As a PS to the above, there was a time, around 1973-4, when BA were investigating a Concorde service LON-TYO with a single stop. Range limitations meant that the stop had to be very close to the midpoint of the great circle between the two. So they stretched a string around a globe and checked their airfield charts to find somewhere about half way – the only candidate was a place callrd Norilsk. So next time they had a bilateral meeting with the Russians, they tabled a request for a London-Norilsk-Tokyo Concorde routing. The Russians looked at each other in amazement for a few seconds, then fell off their chairs laughing.
Another PS re overflying sensitive areas, there was a history of Cubana Havana-Montreal flights making unexplained diversions from their alotted airway over the US to pass over and presumably photograph military installations. When it happened several times in a short period (early 1980s??) the Americans either gave them fighter escort or withdrew their overflight clearance and made them go the long way round, I can’t remember which.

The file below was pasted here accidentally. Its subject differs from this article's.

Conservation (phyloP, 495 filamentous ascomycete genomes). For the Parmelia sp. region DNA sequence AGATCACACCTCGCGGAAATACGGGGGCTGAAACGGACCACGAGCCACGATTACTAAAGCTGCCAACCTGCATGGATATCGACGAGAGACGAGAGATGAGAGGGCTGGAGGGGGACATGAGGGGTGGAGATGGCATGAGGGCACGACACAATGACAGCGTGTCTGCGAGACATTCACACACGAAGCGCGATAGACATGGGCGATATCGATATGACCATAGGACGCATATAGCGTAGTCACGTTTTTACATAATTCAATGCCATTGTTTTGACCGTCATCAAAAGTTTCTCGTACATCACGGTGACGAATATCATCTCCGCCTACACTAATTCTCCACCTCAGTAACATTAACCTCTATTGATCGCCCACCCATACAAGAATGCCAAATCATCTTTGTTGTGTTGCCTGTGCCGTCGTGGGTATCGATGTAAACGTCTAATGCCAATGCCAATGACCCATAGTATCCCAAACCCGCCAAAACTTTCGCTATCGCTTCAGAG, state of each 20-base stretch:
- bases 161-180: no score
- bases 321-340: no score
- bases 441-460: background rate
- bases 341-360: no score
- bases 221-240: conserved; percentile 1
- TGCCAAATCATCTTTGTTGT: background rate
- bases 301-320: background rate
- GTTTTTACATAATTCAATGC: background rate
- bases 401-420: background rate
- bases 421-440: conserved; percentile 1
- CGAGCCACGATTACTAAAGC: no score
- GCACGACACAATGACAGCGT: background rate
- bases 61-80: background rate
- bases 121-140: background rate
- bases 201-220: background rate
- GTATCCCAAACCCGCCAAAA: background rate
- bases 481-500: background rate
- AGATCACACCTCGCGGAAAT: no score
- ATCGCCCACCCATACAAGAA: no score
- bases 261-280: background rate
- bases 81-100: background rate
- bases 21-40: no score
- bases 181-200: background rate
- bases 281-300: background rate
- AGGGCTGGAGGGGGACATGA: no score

16th Oct 2006, 13:05
China borders Afghanistan which borders Iran which borders Iraq which borders Syria.
So you choose who you are least hostile towards at the moment, and overfly one or more of them, over the years the choice has changed on several occasions.
The only other real option when going from Europe to the Far East was to head South from the med over Egypt and Saudi then accross to India but that is a long way round, and may need a tech-stop somewhere to refuel.
17th Oct 2006, 10:00
In the 90s I was a regular commuter between Hong Kong/Singapore/various others in Asia to London.